Spain’s new high-speed train whisks you to glacial lakes and rugged beaches

The Pajares Bypass crosses the Cantabrian Mountains and bridges the gap between the provinces of León and Asturias.
The Pajares Bypass crosses the Cantabrian Mountains and bridges the gap between the provinces of León and Asturias. Copyright The Ministry of Transport, Mobility and Urban Agenda (MITMA), Spain
By Angela Symons
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Spain opens high-speed railway after 20 years under construction.

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After 20 years under construction, the Pajares rail tunnel in northwest Spain is finally open.

The €4 billion project brings high-speed train connections to the province of Asturias, plugging the gap with León and reducing the travel time to Madrid by over an hour.

The nearly 25 km Pajares Base Tunnel is the seventh longest in Europe. It forms part of the almost 50 km Pajares Bypass between Pola de Lena in Asturias and La Robla in León.

Serving both passenger and freight traffic, the bypass features 12 tunnels - accounting for 80 per cent of the route - through the imposing Cantabrian Mountain Range, along with 10 viaducts.

It is hoped it will help reduce CO2 emissions by shortening train journey times and making it more attractive to travel by land than air.

Spain’s government estimates that ticket sales on the line will reach 1.25 million in its first year.

Here’s why you should book a trip on the new Asturias line.

The Pajares Bypass has 12 tunnels.
The Pajares Bypass has 12 tunnels.The Ministry of Transport, Mobility and Urban Agenda (MITMA), Spain

Asturias is ripe with adventure

Asturias is renowned for its rugged coastlines, plunging valleys, soaring mountain peaks and traditional villages.

But parts of the province have struggled with population decline in recent years. To boost the local economy, the town of Ponga even launched a scheme paying people to relocate there.

But now Asturias is more accessible, it’s likely to draw adventure tourists looking to explore its lakes, mountains and beaches.

In the heart of the Cantabrian Mountains, Las Ubiñas-La Mesa is a UNESCO-designated biosphere reserve. As well as providing sanctuary for rare and threatened plants and animals, including brown bears and the western capercaillie grouse, it boasts rock paintings from the Bronze and Iron Ages.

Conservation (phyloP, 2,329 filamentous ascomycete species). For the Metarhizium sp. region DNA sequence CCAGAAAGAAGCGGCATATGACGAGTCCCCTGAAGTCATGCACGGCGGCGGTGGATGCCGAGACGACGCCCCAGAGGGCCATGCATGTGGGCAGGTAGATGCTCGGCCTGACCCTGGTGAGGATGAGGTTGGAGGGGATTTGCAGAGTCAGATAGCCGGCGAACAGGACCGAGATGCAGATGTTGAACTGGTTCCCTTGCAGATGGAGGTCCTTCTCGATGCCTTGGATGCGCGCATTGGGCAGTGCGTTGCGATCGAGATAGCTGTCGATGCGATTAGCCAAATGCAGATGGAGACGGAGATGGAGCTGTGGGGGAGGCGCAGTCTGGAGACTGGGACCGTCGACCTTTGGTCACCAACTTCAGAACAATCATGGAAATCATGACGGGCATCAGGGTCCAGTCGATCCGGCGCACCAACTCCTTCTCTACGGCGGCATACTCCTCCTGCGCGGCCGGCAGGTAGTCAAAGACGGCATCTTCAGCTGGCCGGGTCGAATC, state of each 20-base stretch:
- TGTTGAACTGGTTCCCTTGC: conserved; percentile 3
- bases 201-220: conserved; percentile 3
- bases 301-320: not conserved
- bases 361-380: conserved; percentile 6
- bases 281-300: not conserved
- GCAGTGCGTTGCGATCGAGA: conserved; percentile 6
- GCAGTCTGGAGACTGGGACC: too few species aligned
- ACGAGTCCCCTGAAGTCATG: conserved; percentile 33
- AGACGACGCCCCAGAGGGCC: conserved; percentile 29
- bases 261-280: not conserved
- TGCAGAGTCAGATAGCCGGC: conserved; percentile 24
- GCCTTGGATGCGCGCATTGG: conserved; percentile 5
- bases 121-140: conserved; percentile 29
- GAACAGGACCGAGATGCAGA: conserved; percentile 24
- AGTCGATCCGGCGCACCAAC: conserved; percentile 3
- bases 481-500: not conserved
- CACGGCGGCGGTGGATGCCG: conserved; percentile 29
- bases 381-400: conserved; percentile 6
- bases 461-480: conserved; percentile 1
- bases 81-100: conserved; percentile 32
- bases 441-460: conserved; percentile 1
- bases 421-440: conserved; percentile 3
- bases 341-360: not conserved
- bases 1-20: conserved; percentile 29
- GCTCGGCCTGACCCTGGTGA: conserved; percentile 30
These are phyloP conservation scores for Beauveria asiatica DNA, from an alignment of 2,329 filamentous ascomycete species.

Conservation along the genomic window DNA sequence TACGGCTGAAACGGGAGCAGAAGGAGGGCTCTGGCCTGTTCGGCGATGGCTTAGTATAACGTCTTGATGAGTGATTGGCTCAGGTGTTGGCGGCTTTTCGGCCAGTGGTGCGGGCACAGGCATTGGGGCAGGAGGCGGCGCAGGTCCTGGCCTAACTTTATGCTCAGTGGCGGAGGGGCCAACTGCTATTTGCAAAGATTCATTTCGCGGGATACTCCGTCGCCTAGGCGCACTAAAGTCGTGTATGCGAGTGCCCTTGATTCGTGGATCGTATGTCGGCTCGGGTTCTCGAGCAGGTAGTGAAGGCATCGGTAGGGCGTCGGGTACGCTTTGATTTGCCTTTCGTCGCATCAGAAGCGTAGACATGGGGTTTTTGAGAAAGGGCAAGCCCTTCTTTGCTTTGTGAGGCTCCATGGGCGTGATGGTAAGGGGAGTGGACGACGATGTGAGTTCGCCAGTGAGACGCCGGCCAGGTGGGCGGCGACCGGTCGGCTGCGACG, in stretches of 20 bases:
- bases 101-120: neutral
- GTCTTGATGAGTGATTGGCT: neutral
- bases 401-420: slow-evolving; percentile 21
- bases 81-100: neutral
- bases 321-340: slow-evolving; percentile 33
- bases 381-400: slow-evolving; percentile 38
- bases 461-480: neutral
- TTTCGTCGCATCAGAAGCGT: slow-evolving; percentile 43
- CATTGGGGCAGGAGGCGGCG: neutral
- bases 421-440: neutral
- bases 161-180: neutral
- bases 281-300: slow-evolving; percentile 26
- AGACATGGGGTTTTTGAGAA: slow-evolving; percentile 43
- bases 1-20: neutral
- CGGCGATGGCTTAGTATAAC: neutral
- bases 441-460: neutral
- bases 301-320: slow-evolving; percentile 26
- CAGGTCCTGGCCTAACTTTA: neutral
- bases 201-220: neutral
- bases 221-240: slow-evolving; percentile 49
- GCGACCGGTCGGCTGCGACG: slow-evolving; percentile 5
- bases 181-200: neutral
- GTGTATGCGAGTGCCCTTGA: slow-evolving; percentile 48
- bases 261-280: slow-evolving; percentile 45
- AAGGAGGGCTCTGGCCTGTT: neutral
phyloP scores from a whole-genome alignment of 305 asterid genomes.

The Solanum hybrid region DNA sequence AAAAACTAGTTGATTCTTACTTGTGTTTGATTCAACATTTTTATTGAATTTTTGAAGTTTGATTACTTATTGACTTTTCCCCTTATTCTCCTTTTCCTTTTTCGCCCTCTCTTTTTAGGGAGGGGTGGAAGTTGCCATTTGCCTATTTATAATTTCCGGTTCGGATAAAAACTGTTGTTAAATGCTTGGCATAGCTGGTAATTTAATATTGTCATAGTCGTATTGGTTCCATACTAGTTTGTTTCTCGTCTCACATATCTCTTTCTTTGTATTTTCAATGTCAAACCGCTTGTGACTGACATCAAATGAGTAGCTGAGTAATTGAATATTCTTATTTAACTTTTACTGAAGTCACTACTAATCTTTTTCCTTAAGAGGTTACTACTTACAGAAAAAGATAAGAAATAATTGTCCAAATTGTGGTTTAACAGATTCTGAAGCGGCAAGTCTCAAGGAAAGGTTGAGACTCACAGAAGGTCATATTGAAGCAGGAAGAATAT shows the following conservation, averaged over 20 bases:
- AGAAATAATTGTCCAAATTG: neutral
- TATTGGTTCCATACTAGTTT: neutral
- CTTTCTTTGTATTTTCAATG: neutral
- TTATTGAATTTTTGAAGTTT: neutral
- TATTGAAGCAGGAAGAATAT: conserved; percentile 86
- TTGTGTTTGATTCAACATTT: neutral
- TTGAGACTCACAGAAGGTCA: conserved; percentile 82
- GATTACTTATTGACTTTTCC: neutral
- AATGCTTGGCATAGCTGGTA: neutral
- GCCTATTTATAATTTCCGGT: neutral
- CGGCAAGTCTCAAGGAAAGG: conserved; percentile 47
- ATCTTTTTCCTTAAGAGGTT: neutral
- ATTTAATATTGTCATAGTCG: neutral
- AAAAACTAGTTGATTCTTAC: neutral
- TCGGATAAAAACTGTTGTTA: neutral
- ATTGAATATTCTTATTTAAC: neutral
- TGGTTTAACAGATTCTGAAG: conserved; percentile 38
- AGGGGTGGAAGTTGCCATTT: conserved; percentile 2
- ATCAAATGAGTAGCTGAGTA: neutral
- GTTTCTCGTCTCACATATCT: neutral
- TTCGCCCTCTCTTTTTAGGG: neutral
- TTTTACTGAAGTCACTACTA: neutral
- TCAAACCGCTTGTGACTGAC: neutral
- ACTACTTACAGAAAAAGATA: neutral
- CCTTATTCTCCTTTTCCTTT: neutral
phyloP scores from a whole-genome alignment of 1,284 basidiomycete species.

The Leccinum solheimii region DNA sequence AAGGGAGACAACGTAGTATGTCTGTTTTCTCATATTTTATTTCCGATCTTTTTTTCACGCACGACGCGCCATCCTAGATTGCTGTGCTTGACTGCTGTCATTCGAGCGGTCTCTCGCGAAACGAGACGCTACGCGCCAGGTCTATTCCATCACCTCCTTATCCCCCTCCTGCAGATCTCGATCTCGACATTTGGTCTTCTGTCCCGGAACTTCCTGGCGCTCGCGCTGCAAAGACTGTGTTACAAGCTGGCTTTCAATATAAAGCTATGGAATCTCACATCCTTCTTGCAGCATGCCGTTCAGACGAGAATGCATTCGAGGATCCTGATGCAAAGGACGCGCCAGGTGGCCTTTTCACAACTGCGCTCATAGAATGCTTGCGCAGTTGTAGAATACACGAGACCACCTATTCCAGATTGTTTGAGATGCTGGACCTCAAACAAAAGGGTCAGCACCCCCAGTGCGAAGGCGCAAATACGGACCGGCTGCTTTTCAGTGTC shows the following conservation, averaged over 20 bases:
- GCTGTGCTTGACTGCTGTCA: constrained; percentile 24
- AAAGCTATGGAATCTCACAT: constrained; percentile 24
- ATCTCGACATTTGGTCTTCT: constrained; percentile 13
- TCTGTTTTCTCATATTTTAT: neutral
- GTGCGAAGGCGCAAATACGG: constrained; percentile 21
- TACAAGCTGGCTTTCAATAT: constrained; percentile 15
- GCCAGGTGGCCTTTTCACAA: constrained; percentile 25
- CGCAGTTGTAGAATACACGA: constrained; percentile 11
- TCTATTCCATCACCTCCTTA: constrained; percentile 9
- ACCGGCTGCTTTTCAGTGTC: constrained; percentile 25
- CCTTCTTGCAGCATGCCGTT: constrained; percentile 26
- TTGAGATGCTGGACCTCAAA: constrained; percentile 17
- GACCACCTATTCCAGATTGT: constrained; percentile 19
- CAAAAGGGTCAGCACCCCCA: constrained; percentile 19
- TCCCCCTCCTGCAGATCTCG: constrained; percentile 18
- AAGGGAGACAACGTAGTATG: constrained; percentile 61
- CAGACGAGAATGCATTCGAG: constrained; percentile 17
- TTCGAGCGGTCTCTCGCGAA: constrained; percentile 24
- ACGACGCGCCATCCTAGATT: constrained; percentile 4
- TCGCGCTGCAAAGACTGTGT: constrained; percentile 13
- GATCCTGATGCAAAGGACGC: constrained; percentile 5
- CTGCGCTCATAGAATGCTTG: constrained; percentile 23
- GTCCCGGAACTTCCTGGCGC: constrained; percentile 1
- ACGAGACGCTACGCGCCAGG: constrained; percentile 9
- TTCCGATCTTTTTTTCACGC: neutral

Asturias is also home to Picos de Europa National Park, an inhabited nature reserve famed for the glacial Covadonga lakes.

Lake Enol, lakes of Covadonga, Asturias, Spain.
Lake Enol, lakes of Covadonga, Asturias, Spain.Canva

What to eat and drink in Asturias

With a coastline stretching more than 400 km - dotted with quaint fishing villages and around 200 beaches - Asturias is renowned for its fresh seafood.

Head to the fish auction houses in Llanes and Bustio, where you can sample the catch of the day in the top-floor restaurant.

Wash down your meal with a glass of DOP cider. Asturias is Spain’s cider capital and produces 80 per cent of the country’s supply. Visit Gijon in August for the annual Natural Cider Festival, a week-long event featuring tastings, apple markets and cider pouring contests.

Spain’s commitment to high-speed rail

The new high-speed train link between Asturias and León is part of Spain’s wider commitment to improve the country’s network.

With a network spanning more than 4,000 km, Spain has the most extensive high-speed rail in Europe and is second only to China worldwide.

Further lines are planned in places including Cantabria, the Basque Country, Extremadura and Navarra, along with the potential revival of a line linking Madrid and Lisbon in Portugal.

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Projects including the Pajares Bypass have gained partial funding through the EU’s post-COVID and pro-environment Recovery Plan.

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